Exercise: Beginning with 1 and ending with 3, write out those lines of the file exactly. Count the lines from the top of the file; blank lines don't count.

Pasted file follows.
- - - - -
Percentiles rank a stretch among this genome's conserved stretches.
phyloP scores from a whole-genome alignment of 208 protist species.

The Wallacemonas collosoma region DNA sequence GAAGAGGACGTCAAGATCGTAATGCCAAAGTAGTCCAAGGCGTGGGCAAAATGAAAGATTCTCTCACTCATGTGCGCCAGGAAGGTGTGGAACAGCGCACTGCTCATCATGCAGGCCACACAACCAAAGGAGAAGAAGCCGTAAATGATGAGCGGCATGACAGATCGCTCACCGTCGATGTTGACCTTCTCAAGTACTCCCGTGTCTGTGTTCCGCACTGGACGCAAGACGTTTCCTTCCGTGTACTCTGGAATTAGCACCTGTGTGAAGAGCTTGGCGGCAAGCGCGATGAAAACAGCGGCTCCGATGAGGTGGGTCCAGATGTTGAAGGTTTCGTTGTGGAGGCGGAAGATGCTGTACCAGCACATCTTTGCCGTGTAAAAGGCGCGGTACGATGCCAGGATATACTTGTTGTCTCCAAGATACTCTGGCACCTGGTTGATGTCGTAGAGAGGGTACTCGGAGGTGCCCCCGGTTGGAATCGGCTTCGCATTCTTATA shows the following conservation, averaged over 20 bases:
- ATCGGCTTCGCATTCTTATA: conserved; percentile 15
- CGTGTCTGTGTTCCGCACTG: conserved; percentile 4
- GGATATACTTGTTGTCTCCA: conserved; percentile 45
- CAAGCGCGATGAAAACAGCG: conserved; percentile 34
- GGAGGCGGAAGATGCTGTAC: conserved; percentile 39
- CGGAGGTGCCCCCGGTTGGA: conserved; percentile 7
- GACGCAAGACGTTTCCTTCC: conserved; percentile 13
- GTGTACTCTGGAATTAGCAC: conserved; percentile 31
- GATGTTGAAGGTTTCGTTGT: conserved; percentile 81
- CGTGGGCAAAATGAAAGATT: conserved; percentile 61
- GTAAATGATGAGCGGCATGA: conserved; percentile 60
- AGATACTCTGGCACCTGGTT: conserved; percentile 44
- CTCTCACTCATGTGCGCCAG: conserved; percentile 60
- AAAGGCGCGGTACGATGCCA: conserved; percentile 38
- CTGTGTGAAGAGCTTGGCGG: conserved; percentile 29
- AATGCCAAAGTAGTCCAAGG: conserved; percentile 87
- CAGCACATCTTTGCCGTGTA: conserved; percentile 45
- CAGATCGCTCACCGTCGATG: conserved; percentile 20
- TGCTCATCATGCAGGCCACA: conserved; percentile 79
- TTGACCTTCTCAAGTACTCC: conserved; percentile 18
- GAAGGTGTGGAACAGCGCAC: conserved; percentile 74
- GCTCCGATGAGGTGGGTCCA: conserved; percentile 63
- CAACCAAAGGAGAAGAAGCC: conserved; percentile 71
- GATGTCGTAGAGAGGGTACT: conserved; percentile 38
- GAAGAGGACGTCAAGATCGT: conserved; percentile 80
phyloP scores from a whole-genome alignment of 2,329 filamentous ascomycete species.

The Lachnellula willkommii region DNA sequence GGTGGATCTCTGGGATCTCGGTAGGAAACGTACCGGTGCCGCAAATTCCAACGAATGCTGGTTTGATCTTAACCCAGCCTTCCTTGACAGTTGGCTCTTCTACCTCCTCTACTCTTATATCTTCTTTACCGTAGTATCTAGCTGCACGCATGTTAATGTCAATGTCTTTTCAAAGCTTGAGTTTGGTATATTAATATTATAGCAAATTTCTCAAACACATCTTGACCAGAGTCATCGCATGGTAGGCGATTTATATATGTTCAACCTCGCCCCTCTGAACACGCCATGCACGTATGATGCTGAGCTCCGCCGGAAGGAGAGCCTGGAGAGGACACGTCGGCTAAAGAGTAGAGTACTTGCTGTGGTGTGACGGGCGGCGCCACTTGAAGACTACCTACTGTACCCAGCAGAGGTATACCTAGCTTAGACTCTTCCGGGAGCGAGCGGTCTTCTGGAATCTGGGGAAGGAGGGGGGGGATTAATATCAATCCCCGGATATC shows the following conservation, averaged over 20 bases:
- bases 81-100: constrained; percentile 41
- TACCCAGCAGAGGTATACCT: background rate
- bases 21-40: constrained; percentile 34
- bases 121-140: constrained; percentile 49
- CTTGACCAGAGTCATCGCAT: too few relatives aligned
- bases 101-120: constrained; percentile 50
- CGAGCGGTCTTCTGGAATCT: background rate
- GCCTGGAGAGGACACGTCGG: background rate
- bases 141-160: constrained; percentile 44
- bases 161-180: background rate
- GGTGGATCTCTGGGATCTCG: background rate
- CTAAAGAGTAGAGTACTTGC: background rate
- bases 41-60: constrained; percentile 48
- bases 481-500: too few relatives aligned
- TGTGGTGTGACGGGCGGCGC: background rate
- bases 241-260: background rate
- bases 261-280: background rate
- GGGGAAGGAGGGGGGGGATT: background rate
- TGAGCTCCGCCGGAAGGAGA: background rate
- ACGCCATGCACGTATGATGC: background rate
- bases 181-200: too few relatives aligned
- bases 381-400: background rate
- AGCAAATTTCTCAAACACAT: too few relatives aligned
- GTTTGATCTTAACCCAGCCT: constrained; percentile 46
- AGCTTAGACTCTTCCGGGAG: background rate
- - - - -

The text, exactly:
Percentiles rank a stretch among this genome's conserved stretches.
phyloP scores from a whole-genome alignment of 208 protist species.

The Wallacemonas collosoma region DNA sequence GAAGAGGACGTCAAGATCGTAATGCCAAAGTAGTCCAAGGCGTGGGCAAAATGAAAGATTCTCTCACTCATGTGCGCCAGGAAGGTGTGGAACAGCGCACTGCTCATCATGCAGGCCACACAACCAAAGGAGAAGAAGCCGTAAATGATGAGCGGCATGACAGATCGCTCACCGTCGATGTTGACCTTCTCAAGTACTCCCGTGTCTGTGTTCCGCACTGGACGCAAGACGTTTCCTTCCGTGTACTCTGGAATTAGCACCTGTGTGAAGAGCTTGGCGGCAAGCGCGATGAAAACAGCGGCTCCGATGAGGTGGGTCCAGATGTTGAAGGTTTCGTTGTGGAGGCGGAAGATGCTGTACCAGCACATCTTTGCCGTGTAAAAGGCGCGGTACGATGCCAGGATATACTTGTTGTCTCCAAGATACTCTGGCACCTGGTTGATGTCGTAGAGAGGGTACTCGGAGGTGCCCCCGGTTGGAATCGGCTTCGCATTCTTATA shows the following conservation, averaged over 20 bases: